Not Being Overprotective Of Your Kid

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There is no denying that you have to protect your child from the world. But there is a line between being concerned and being overprotective. It’s your responsibility to teach your child how to deal with failure rather than protect them from it. Your kid will learn better from failure than they will from success (2). So, the next time you’re tempted to shield your child from failure or disappointment, remember to ask yourself what kind of a parent you want to be — wise or average; and you’ll know the right answer!

Portray The Real You, Not Some Imaginary Version

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Being a parent is not easy because you have to model the best behavior for your child. They look up to you and follow your example. So, the pressure to be on your best behavior always can be quite crippling. However, instead of putting on a front that you’re perfect to your kid, showing them that you make mistakes too can help them understand imperfection better. By showing them some of your flaws, you teach them that it’s natural to make mistakes but learning from them is what makes a difference. So, be wise enough to set a realistic example for your child.

Make Them See The Reason

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Your kid would look up to you for guidance in knowing what’s right and what’s wrong. But instead of just letting them know that something is wrong or right, you could approach them from a different angle. Teach them to arrive at the decision by using logic and reasoning. You will be pleasantly surprised when your kid gradually adopts this method and starts making their own decisions in a judicious manner.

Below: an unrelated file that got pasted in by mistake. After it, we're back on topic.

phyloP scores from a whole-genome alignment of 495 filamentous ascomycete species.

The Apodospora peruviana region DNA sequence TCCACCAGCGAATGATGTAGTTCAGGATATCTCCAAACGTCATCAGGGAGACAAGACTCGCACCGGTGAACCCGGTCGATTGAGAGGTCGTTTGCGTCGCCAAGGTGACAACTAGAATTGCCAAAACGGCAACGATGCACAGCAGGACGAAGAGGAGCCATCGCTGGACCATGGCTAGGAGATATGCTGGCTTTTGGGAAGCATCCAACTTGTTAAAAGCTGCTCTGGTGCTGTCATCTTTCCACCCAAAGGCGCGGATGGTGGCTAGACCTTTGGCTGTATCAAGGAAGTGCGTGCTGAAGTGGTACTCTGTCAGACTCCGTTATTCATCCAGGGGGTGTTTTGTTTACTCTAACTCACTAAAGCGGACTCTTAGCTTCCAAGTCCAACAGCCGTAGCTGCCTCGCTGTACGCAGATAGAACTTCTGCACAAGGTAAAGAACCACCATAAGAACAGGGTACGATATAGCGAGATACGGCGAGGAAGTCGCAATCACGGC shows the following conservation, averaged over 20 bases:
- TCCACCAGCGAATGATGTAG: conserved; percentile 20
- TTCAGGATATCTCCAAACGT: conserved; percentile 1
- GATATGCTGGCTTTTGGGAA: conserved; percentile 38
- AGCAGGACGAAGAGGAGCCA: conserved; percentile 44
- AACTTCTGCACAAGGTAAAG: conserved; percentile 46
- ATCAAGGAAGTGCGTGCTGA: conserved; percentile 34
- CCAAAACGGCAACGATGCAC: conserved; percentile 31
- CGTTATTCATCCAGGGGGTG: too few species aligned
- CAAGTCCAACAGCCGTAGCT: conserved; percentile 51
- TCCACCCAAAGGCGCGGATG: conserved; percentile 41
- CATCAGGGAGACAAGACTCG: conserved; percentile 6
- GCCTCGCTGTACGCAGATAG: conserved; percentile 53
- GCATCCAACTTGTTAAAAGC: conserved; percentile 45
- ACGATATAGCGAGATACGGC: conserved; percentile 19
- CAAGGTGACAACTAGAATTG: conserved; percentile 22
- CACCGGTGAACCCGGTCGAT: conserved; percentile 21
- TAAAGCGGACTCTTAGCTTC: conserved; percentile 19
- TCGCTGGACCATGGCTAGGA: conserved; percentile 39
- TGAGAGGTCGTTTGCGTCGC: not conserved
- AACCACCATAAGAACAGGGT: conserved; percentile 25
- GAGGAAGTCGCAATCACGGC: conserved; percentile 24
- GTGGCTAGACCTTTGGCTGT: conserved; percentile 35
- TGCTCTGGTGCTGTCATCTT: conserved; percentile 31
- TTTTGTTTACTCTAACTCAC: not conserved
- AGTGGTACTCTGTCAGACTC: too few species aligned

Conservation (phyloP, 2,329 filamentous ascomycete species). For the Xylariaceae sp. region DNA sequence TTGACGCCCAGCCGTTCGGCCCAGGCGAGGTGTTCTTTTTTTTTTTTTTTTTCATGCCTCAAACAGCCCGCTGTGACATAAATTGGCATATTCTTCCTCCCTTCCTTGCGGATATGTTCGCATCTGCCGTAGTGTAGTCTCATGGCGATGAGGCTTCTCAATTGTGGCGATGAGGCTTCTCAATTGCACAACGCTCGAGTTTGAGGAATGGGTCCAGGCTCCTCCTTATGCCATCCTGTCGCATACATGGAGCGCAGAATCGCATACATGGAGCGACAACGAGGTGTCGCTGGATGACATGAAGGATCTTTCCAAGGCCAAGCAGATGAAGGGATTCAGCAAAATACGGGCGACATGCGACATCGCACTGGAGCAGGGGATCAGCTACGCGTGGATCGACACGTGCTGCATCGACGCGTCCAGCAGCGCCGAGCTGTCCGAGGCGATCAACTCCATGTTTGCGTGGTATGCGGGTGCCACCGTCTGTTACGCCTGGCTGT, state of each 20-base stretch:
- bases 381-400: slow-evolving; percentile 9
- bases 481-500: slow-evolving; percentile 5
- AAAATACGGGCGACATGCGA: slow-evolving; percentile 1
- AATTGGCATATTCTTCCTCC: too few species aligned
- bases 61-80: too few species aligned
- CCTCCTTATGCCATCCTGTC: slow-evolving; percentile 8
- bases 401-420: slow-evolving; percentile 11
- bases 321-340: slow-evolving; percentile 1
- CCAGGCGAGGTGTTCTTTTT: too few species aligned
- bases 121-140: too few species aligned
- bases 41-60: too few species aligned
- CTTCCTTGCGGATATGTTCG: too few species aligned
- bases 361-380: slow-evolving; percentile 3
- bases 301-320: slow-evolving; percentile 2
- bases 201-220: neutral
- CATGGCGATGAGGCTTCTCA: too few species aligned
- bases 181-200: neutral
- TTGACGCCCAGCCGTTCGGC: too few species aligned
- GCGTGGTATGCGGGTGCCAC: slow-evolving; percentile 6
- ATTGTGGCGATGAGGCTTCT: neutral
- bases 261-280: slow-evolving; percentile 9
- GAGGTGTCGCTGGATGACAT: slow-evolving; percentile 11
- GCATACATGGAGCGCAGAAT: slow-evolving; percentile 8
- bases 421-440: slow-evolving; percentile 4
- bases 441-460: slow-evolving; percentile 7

Keep Your Word!

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Have you ever gone back on a promise you made to your child? Maybe you told them that you’d take them to the zoo but backed out because you had a long day at work. We get that you were tired and needed a break, but it’s important to keep your word. Your child will probably remember that you reneged on your word and may stop taking you seriously. Children observe their parents’ behaviors minutely and model themselves around them. If you want your child to be punctual and value given words, curb your own habits first.

Every parent wants to do the best for their child. But the wisdom in parenting does not come easily. It takes practice and a lot of patience to be a wise parent. However, with mindful parenting, you can surpass the average parenting techniques and be a super parent. We hope this article helps you step up your parenting game and raise your child in the best possible way. Do you have some wise parenting tips for us? Let us know in the comments below!

References:

MomJunction's articles are written after analyzing the research works of expert authors and institutions. Our references consist of resources established by authorities in their respective fields. You can learn more about the authenticity of the information we present in our editorial policy.
  1. Guidance for effective discipline. American Academy of Pediatrics. Committee on Psychosocial Aspects of Child and Family Health
    https://pubmed.ncbi.nlm.nih.gov/9521967/
  2. Overprotective parenting and child anxiety: the role of co-occurring child behavior problems
    https://pubmed.ncbi.nlm.nih.gov/22659077/